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|dc.contributor.author||Larrañeta, M. G.||-|
|dc.identifier.citation||Oceanides 11: 55-187 (1996)||-|
|dc.description.abstract||The main theoretical problem in marine fisheries research is the uncertainty surrounding recruitment. The relationship between the number of fertile eggs and the generation to which they give rise, normally called the >stock-recruitment relationship>, is a problem which embraces a wide variety of aspects, all of them included in marine ecology. In this work, the biological and ecological basics of the pre-recruit stages are dealt with first. There is a general negative exponential relationship between temperature and age of hatching in the planktonic eggs of fish; those which do not float hatch at an older age. There is also a negative exponential relationship on the one hand between the time of hatching and first feeding, and on the other with temperature. The importance of starvation and predation as factors discussed. Cannibalism does not seem to be a significant factor in compensatory mortality except in Peruvian anchovettas. Hypotheses concerning fluctuations in recruitment are reviewed. On short time scales, they are explanations of the success of feeding by pre-recruits due to hydrographic and meteorological causes. On longer time scales, they related variations in recruitment to geophysical, astronomical and climatic factors. Parametric models of the stock-recruitment (S/R) relationship are examined. The best way to introduce environmental factors is by linear regression. Ussing this regression, the amount of variance accounted for by the environmental factors can be studied. Contrary to what is generally accepted, the real instrinsic population parameter is density-independent, while the density-dependent will always be related to the environmental factors which determine the food density. The use of non-parametric models simplifies the study of S/R. All of them have the drawback that they ignore the ecological aspects of year class success. The physical factors (salinity, temperature, wind, etc.) are really >predictors> of the pre-recruit survival values. The geophysical and astronomical factors (nodal tides, polar motion, length of day, etc.) are predictors of the ecological conditions in a particular area. Possible consequences of the risk of greenhouse warming are examined. Alternation of species is a typical phenomenon in the pelagic environment. The principle cause is due to the adults of the dominant species feeding on the eggs and larvae of the secondary species. If the biomass of the dominant species is strongly reduced, by at least half, the secondary species eventually becomes dominant. A massive increase in pelagic species by predation on their eggs and larvae. The alternation of demersal species is less common. The classical collapse of a fishery begins with an enormous recruitment, low recruitment follows, biomass is drastically reduced, and the collapse is maintained if the species becomes sub-dominant. The magnitude of recruitment depends on the ecological conditions in which the pre-recruits develop, but also on the energy stored by the parents. Life-history strategies differ; in pelagic species growth is initially rapid, and variations in energy consumption are reflected in fecundity, but in demersal species variations in energy comsumption influence growth rather than fecundity. In semiparous species, post-spawning survival is sacrified.Different patterns of evolution of the S/R relationship in fish are described. The hypothesis of Shepherd & Cushing (1990) concerning the influence of stochastic processes on recruitment variability is only supported in a minority of the S/R patterns studied.||-|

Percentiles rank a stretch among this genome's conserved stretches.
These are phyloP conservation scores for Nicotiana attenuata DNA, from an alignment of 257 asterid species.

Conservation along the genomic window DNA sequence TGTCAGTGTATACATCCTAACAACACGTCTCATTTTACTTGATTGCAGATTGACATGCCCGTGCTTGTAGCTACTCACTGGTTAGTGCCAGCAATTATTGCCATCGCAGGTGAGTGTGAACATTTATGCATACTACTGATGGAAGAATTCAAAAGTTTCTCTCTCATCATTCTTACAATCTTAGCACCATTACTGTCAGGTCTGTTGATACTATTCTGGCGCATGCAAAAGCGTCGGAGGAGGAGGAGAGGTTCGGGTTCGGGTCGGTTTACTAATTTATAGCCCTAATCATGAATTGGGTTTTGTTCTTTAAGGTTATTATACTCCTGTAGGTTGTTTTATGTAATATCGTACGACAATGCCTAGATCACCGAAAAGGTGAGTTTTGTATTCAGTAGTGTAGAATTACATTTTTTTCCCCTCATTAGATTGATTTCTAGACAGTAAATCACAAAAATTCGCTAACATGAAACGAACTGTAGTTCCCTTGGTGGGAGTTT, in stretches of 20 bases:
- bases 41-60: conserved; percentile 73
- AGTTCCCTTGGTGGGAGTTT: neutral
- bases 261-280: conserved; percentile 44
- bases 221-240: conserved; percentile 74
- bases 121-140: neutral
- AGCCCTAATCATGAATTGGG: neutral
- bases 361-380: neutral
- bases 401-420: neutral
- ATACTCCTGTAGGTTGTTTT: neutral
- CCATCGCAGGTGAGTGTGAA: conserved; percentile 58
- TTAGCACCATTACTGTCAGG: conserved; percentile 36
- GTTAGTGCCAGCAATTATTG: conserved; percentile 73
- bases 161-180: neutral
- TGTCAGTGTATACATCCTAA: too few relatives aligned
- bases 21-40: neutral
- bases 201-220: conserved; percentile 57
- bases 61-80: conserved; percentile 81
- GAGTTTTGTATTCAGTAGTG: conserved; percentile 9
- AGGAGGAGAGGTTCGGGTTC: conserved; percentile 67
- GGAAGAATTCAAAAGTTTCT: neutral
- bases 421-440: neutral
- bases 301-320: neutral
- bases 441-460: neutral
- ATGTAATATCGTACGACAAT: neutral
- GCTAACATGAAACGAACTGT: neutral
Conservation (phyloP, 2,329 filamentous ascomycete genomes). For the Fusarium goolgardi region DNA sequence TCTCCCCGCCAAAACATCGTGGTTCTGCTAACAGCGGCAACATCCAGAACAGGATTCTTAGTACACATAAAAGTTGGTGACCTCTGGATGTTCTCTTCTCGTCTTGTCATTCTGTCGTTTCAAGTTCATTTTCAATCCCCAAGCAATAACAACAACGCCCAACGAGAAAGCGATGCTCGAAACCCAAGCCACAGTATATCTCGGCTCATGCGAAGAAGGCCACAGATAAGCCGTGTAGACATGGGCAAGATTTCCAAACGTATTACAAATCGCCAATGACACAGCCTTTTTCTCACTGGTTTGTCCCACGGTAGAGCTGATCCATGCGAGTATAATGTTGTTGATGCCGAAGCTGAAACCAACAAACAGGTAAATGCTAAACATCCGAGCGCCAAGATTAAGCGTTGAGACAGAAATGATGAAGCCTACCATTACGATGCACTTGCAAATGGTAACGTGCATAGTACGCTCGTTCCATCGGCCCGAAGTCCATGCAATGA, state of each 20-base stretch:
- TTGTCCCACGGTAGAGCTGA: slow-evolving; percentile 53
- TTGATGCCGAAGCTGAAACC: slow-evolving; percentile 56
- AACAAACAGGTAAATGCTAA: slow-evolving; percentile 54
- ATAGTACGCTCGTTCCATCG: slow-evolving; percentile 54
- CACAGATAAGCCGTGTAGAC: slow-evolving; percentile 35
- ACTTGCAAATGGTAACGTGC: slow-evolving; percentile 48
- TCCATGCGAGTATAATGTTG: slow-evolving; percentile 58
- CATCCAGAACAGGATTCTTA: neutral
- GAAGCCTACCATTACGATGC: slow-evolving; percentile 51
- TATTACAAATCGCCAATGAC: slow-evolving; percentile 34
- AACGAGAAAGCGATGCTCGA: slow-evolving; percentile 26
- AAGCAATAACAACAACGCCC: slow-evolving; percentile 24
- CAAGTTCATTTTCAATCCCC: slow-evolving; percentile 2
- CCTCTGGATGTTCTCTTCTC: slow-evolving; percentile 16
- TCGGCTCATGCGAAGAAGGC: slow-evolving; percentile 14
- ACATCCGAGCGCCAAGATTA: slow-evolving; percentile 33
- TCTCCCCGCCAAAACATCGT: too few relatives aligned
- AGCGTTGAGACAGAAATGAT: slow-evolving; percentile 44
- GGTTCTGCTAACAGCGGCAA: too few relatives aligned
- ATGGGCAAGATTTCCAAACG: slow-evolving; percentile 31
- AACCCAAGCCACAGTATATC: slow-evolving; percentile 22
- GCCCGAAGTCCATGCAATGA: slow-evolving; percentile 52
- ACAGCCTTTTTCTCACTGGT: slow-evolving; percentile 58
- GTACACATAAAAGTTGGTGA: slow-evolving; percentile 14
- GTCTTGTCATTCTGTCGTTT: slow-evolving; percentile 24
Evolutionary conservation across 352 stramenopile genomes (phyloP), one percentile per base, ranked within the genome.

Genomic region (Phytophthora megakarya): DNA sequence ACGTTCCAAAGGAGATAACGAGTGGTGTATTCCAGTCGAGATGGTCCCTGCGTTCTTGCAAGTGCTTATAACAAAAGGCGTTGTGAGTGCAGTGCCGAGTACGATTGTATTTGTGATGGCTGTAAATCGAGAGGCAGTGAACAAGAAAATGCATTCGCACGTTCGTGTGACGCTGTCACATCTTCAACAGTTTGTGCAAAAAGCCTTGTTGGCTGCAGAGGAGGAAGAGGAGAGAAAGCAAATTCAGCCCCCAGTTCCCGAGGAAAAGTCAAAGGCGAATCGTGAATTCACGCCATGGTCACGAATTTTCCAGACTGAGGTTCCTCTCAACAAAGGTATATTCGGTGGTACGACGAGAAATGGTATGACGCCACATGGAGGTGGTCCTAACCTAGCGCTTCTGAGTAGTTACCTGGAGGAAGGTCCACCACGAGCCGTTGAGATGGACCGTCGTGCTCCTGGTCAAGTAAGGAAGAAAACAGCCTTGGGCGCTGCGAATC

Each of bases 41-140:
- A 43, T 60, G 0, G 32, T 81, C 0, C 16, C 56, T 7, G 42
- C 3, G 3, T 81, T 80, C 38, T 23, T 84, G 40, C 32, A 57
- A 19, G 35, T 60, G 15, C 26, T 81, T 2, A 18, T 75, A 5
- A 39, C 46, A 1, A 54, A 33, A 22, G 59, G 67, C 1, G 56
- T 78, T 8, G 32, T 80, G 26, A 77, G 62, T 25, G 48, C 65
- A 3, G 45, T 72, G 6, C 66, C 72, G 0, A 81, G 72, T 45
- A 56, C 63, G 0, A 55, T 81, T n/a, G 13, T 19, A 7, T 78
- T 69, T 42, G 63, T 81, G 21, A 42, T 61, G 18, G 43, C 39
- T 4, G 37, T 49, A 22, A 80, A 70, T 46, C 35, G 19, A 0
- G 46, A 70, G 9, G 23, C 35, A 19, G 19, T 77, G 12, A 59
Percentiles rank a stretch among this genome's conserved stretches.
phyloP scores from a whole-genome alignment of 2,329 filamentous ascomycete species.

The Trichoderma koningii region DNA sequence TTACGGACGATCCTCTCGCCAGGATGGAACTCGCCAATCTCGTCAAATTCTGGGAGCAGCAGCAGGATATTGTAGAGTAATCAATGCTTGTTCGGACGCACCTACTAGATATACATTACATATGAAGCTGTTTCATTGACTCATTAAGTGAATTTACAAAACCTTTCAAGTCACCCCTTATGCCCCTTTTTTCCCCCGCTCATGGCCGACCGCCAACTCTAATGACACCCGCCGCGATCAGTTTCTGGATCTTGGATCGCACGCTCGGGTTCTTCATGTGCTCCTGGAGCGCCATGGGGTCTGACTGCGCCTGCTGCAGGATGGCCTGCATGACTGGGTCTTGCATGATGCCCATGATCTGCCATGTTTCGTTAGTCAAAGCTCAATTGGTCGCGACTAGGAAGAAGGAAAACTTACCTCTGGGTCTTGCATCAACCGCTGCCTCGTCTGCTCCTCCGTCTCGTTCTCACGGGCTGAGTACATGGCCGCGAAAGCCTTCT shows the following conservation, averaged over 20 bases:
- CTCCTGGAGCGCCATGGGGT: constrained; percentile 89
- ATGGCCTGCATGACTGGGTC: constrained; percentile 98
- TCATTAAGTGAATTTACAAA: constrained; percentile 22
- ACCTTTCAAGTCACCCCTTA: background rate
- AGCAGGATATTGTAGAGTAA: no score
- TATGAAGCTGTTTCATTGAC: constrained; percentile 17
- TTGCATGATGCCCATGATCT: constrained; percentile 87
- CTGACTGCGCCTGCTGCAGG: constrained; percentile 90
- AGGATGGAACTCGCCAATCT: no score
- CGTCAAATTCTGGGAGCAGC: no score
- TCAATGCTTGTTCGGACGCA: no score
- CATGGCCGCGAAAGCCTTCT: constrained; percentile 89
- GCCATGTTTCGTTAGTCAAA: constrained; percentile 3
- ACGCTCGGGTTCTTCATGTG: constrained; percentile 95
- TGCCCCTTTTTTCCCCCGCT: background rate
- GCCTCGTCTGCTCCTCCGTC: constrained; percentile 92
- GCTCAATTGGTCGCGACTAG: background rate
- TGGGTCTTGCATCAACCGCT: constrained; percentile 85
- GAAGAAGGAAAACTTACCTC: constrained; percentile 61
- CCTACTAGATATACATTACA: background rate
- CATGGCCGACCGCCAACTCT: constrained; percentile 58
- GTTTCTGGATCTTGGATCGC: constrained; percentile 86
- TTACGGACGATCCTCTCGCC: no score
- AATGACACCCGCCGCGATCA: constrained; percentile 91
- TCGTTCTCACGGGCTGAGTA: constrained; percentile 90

|dc.title||Ecology of the stock-recruitment relationship in marine fish||-|
|dc.title.alternative||Ecología de la relación stock-reclutamiento en los peces marinos||-|
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